As much as I love my children, it does feel good to have them back in school after 6 months and have just a bit more time to myself and a feeling of some ‘normality’. Of course there is still immense uncertainty and coronavirus infection rates are rising in the UK, so who knows how long they will actually stay there! Some of the year group bubbles are huge and for my 17 year old, her bubble is made up of the entire 6th form, who could potentially all be sent home.
In the run up to school starting, Educating Matters delivered many sessions for parents on easing the transition back to school. Teachers and parents I have spoken to last week, actually found coming back was smoother than they anticipated and many children have settled in well. Of course there are also children who find it extremely challenging to be back and there are vast differences in academic progress made since March, with differing family circumstances.
Bear in mind that if your child is at one of the key transition points like starting Reception, Year 7, Year 12 or University, we would reasonably expect that settling in process to take more time. I remember it taking me at least a year to settle into secondary school, without there being a global pandemic.
It is hard to gauge the full impact that lockdown has had on children and young people’s mental health, wellbeing and education. They will all have experienced some sense of ‘loss’.
In our transition webinars, there were four main areas that parents wanted to address:
Socialising is a fundamental part of growing up and peer groups are an important source of support. Over a lengthy period of social distancing, friendships many have become strained or deteriorated. Teens may have communicated with friends over social media, whilst others will have had little contact with their peers. An extended break from school meant children may have lost that sense of belonging to the school community and connection with others. Particularly for younger children, who may not interact well over zoom, facetime or phone calls.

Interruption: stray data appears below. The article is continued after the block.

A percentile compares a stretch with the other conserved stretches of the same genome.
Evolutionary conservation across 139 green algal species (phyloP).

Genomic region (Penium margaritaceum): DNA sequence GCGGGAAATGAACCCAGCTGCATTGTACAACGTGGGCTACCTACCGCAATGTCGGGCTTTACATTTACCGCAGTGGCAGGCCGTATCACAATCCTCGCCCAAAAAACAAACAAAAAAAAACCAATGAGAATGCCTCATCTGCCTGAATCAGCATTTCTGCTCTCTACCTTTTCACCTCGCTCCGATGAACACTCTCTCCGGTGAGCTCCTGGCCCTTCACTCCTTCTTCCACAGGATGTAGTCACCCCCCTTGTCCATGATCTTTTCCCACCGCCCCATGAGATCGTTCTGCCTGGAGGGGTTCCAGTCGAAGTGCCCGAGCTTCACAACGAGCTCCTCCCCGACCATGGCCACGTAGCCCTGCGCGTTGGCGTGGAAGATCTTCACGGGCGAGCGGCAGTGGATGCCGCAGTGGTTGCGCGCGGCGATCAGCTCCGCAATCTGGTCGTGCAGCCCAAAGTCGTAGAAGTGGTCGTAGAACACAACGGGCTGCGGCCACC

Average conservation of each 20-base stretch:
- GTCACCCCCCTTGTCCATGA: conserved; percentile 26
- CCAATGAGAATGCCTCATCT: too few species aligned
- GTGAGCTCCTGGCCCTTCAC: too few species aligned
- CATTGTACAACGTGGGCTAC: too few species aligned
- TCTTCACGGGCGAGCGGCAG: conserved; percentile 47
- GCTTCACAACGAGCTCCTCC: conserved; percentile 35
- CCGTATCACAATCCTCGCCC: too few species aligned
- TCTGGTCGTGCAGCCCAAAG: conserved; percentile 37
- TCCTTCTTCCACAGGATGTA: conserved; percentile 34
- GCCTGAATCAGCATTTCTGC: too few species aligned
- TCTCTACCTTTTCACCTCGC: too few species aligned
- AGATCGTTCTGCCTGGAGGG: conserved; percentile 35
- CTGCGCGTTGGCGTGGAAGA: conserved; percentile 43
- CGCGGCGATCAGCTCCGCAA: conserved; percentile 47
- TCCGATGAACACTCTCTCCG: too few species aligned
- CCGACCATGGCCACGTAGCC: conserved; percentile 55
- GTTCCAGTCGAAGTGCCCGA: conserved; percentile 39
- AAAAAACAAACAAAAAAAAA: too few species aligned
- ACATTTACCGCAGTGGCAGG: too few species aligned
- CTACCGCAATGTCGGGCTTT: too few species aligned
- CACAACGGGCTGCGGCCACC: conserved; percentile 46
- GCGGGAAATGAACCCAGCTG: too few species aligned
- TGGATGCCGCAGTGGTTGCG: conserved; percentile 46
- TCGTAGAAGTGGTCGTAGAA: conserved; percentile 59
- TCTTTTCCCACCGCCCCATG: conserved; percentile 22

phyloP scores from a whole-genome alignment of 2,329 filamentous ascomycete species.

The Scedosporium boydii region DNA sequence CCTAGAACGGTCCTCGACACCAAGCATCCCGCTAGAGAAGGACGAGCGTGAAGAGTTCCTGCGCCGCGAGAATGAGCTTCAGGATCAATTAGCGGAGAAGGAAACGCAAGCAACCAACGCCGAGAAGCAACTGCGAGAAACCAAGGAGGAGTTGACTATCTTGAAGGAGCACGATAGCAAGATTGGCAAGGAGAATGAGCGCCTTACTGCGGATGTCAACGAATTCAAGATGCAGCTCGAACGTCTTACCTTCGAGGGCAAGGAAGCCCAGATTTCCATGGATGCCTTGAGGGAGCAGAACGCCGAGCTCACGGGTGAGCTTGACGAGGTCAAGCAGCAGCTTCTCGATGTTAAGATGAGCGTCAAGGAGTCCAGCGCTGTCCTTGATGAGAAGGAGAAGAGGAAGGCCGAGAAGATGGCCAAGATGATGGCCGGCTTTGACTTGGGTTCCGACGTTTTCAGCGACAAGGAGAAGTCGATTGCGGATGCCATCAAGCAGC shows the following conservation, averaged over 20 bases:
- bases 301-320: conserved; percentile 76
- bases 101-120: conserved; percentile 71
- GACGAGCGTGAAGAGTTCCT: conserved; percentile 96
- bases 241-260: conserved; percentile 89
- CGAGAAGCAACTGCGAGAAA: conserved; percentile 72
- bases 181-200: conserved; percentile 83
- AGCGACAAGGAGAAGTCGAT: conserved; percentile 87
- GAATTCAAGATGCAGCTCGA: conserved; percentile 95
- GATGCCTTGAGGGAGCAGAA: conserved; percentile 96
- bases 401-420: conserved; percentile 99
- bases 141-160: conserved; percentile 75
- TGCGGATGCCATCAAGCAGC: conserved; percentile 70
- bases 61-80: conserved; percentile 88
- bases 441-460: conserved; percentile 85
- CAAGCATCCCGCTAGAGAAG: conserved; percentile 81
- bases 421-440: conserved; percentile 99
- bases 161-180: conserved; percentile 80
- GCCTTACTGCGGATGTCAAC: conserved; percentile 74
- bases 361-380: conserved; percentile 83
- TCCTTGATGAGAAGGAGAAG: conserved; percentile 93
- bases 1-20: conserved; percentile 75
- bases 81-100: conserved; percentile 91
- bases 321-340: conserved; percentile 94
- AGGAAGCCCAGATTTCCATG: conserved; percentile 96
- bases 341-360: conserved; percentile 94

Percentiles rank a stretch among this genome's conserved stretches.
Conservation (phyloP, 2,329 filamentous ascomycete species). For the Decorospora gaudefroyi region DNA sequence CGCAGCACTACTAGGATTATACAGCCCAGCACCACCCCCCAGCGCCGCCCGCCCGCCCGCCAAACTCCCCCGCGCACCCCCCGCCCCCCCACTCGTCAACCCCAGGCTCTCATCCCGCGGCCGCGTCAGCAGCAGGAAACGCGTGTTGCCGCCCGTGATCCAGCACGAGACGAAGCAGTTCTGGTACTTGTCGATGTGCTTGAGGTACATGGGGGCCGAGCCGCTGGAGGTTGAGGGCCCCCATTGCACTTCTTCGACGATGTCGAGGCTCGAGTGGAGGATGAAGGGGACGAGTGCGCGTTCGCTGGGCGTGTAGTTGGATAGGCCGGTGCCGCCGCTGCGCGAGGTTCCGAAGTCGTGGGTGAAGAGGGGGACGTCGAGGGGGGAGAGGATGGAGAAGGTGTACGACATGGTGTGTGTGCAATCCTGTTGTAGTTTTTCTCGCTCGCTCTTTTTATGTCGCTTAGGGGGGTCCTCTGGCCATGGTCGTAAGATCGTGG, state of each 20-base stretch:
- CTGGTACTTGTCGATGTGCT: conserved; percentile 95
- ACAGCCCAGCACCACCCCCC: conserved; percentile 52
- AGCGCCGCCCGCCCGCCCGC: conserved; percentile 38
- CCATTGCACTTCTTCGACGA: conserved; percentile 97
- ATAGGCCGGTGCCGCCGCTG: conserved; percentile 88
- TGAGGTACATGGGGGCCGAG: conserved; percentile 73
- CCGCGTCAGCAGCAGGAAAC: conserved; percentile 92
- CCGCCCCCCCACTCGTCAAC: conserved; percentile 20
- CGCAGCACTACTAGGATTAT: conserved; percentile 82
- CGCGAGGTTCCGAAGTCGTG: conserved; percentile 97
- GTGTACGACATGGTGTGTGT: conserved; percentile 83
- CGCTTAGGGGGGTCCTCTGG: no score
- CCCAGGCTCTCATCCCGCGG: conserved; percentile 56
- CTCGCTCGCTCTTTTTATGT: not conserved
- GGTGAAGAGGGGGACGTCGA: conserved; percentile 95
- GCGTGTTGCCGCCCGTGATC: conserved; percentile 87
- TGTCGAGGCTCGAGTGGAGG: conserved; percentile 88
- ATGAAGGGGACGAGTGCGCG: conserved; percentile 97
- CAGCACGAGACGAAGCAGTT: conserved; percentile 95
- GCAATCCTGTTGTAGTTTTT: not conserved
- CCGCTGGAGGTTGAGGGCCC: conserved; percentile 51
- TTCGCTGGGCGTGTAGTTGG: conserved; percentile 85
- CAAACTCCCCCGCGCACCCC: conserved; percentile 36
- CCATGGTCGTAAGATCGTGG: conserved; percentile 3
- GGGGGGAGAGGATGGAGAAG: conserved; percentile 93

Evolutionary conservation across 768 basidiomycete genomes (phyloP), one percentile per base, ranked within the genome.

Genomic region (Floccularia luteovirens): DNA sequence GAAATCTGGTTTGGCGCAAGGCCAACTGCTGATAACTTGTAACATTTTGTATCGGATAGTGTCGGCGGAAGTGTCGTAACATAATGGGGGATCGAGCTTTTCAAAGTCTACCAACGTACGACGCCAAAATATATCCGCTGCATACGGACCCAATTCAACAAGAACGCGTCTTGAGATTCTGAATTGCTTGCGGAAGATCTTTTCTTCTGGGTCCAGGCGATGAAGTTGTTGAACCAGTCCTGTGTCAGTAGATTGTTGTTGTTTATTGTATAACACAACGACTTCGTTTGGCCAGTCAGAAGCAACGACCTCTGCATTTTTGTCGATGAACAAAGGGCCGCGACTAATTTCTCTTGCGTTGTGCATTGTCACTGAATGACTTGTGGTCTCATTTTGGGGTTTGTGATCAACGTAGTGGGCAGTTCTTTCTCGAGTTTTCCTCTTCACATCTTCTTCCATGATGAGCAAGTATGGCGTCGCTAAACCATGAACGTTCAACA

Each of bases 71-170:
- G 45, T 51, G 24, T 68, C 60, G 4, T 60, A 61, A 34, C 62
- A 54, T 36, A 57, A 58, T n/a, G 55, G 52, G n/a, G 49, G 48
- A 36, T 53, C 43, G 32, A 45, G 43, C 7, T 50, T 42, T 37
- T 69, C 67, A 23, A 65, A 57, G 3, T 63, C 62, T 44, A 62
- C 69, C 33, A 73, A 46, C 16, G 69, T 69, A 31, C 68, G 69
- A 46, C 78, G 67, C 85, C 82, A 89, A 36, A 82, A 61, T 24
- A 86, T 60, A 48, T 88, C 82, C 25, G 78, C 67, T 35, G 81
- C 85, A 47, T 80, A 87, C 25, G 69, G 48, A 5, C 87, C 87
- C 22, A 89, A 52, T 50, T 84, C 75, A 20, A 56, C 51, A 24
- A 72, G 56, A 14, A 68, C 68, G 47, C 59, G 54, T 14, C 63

Getting children back into socialising and building connection will be the first priority of schools. Students need to feel comfortable and happy, to be well placed to learn again. If you have a younger child who is struggling to make friends or re-connect, it can be helpful to role play familiar situations. For example, what to do in the playground if you have no one to play with. Act out walking up to a group of children and practice what to say to them. With older children, openly talk about strategies you use to stay connected with friends and work colleagues. Although be careful not to put too much pressure, by asking them every day as soon as they come home from school questions like “Who did you play with?”
Parents I speak to seem to be most concerned about their children’s emotional wellbeing. Start by noticing your own feelings about your child’s return to school. Mirror neurons in the brain mean we mirror the emotions of those closest to us and any emotion like fear or anxiety is infectious and will rub off on your child.
How your child may be feeling will vary on a daily, even hourly basis. Some children will be excited and happy to see their friends and teachers again. Others are nervous or anxious. Some children could be frustrated and annoyed: they may have enjoyed learning in the home environment and do not want to return to school. Perhaps they have become used to being with their parents and don’t want to go back to the old way.
All behaviour is a form of communication and be aware that children’s emotions may come out through regression or changes in behaviour. Typical examples of this are: changes to sleeping or eating habits; being quieter or more withdrawn; clingy more fidgety and restless; seeming irritable and acting out, possibly refusing to attend school; physical complaints such as an upset stomach or headaches; excessively asking questions or seeking reassurance.